Do you ever feel... like a plastic bag? The blanket octopus (Tremoctopus spp.) surely does, having a mesmerizing swirl of billowing tentacles forming a kind of psychedelic cape. While the average swimmer might struggle to discern it from a wisp of floating plastic, marine biologist Jactina Shackleton was – safe to say from the squeaks of glee in her recording – very excited to ID this rare and beautiful animal.
“Today I had such an incredible snorkel and came across a BLANKET OCTOPUS!” Jacinta wrote on Instagram. “These animals are a rarely encountered pelagic octopus species that spend their whole lifecycle in the open ocean. The first live male was only sighted in 2002!”
Shackleton came across the young female blanket octopus on Thursday while swimming off the coast of Lady Elliot Island, a coral cay found at the southern tip of the Great Barrier Reef. The waters sit within a highly protected “Green Zone”, making it a haven for a diverse range of wildlife (including pink and melanistic manta rays) – but, as Shackleton puts it, seeing a female blanket octopus here is “surely a once-in-a-lifetime encounter”.
Hardly able to contain her excitement, or hold her breath as she snorkeled, Shackleton was fortunately still able to capture some photographs and video footage of the octopus, which is, quite frankly, just offensively beautiful.
Don’t be fooled by their beauty though, because the blanket octopus packs an unusual shiv in the form of an amputated tentacle stolen from a toxic jellyfish.
A blanket octopus was first seen alive by Dr Julian Finn of Museums Victoria, who said the species “illustrates the most extreme example of sexual size?dimorphism in a non?microscopic animal.” A good point well made, it has to be said, considering that while an adult female can be around two meters long (6.6 feet), the male sits at a paltry 2.4 centimeters (0.9 inches) constituting the largest gender size discrepancy in the animal kingdom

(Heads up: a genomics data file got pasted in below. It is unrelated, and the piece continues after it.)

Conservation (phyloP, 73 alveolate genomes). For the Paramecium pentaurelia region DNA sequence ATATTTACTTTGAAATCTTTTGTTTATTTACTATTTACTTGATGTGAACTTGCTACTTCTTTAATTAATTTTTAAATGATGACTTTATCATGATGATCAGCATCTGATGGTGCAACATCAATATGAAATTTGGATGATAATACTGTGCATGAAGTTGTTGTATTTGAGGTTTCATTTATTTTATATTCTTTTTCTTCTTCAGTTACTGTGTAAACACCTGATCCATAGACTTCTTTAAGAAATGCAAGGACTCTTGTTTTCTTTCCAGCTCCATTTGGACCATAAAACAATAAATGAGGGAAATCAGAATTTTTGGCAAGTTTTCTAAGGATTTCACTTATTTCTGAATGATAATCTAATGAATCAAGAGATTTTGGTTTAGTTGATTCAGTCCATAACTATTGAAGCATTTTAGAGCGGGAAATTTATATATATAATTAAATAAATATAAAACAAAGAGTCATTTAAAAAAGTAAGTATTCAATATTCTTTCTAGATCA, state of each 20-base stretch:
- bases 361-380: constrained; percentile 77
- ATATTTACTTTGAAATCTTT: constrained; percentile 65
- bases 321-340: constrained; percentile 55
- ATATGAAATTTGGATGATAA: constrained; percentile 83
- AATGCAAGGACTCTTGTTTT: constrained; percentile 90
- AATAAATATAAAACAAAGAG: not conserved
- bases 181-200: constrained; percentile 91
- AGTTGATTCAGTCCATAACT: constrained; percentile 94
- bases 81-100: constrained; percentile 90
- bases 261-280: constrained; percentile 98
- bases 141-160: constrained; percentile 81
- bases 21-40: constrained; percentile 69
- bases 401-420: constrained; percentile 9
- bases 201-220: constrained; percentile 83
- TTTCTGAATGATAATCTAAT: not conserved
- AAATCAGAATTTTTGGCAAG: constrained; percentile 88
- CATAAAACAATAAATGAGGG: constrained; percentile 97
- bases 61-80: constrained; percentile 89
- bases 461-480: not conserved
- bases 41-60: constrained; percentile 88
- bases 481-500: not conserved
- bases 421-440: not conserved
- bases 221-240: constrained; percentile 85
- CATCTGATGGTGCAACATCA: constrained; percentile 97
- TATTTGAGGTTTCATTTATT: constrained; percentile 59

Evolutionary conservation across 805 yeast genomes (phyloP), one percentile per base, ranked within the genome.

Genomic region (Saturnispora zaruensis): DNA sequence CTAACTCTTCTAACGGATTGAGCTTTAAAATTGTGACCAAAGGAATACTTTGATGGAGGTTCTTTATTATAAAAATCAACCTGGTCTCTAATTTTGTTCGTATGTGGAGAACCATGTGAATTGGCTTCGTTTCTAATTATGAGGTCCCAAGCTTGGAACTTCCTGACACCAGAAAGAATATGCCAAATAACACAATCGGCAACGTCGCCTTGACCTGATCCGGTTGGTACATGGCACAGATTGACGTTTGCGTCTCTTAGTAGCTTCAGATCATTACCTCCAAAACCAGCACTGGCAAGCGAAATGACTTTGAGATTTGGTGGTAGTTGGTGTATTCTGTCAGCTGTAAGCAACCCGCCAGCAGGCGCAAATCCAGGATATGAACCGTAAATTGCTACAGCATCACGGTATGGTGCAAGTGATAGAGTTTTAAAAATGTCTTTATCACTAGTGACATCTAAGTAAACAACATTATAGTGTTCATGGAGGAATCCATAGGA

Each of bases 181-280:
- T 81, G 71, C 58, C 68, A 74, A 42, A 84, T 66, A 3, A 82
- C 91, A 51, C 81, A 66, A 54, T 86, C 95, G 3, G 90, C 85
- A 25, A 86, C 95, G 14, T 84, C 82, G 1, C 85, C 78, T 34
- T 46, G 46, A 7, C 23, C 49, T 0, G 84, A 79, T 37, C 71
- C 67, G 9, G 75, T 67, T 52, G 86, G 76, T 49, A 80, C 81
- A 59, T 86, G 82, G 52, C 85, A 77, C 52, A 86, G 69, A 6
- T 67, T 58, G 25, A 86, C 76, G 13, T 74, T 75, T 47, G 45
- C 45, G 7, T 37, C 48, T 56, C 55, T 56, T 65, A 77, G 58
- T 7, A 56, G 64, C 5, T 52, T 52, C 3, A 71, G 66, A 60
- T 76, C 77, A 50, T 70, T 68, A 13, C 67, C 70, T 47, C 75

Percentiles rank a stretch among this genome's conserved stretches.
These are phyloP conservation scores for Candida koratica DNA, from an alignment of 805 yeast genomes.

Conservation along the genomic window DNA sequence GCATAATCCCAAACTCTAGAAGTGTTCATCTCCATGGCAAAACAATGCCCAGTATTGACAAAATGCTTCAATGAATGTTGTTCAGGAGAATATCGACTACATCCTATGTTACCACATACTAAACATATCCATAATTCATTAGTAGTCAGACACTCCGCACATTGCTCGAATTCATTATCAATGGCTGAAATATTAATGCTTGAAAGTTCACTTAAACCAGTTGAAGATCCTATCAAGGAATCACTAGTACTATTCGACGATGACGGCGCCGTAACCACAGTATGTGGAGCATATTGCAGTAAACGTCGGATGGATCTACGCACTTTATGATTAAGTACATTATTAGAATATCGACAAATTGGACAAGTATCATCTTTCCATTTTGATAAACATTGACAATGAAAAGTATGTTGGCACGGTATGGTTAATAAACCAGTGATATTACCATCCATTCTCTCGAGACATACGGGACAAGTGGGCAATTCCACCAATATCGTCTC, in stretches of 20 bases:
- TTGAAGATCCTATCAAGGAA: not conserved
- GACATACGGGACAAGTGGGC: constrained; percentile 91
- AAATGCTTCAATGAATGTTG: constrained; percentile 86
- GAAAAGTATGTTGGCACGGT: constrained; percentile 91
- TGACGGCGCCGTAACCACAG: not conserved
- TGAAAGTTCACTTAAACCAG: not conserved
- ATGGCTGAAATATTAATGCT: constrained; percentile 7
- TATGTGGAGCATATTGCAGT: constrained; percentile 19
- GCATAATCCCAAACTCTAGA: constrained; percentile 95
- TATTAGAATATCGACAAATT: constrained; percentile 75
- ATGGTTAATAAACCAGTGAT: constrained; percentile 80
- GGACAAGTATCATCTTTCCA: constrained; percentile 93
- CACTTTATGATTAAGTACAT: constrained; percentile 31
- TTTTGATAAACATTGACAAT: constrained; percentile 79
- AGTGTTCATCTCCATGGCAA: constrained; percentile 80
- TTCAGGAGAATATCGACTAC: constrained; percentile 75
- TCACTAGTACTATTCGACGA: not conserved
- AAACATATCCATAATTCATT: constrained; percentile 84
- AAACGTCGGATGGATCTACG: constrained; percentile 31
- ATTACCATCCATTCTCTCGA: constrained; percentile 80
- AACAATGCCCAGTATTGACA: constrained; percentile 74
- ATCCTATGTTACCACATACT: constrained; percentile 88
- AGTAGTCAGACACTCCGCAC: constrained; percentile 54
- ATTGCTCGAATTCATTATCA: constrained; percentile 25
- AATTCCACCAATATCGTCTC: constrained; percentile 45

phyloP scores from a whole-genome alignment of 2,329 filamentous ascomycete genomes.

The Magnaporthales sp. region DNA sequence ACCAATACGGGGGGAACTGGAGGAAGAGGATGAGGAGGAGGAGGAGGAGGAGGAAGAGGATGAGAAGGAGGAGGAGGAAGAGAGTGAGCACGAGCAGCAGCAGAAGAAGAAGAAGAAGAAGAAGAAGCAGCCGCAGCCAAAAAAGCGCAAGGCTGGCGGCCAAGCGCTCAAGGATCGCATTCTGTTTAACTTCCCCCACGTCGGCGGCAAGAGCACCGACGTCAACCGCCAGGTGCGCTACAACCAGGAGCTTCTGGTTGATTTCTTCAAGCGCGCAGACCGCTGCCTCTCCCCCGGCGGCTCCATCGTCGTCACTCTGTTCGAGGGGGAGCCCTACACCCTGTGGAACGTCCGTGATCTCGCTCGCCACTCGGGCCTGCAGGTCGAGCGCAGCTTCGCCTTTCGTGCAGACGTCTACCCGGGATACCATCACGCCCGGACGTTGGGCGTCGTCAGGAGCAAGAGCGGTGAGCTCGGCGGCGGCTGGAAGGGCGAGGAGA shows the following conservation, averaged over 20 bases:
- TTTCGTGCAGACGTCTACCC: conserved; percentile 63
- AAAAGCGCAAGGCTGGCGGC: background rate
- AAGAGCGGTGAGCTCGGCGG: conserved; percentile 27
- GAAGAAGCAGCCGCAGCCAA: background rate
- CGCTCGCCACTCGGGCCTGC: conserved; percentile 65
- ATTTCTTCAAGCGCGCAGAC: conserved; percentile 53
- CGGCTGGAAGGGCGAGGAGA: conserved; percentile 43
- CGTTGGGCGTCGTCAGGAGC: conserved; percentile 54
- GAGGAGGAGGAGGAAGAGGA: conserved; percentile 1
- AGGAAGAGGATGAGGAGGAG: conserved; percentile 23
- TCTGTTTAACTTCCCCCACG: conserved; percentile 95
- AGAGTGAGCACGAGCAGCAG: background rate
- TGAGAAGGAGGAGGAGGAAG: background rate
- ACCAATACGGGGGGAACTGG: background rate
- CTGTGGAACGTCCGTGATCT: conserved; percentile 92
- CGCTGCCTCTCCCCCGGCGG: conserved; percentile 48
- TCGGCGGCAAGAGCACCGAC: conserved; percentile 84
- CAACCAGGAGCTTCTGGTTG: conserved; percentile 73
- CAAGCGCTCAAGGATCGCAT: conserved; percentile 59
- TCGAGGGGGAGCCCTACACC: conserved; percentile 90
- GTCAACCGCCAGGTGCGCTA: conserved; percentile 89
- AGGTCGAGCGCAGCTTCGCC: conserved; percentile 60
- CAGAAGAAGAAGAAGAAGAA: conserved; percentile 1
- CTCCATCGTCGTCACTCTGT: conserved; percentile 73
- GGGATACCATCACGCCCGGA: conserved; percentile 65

You might imagine mating would be difficult with such disparate sizing, and you’d be right. The process is a fatal one for the tiny males whose sex arm is broken off in the process, shortly after which they die.
Males are also somewhat lacking in the blanket department, an area in which – as the videos and photographs show – females excel with a breathtaking cape adorned with iridescence.
“Seeing one in real life is indescribable, I was so captivated by its movements, it was as if it was dancing through the water with a flowing cape,” Shackleton told Guardian. “The vibrant colours are just so incredible, you can’t take your eyes off it.”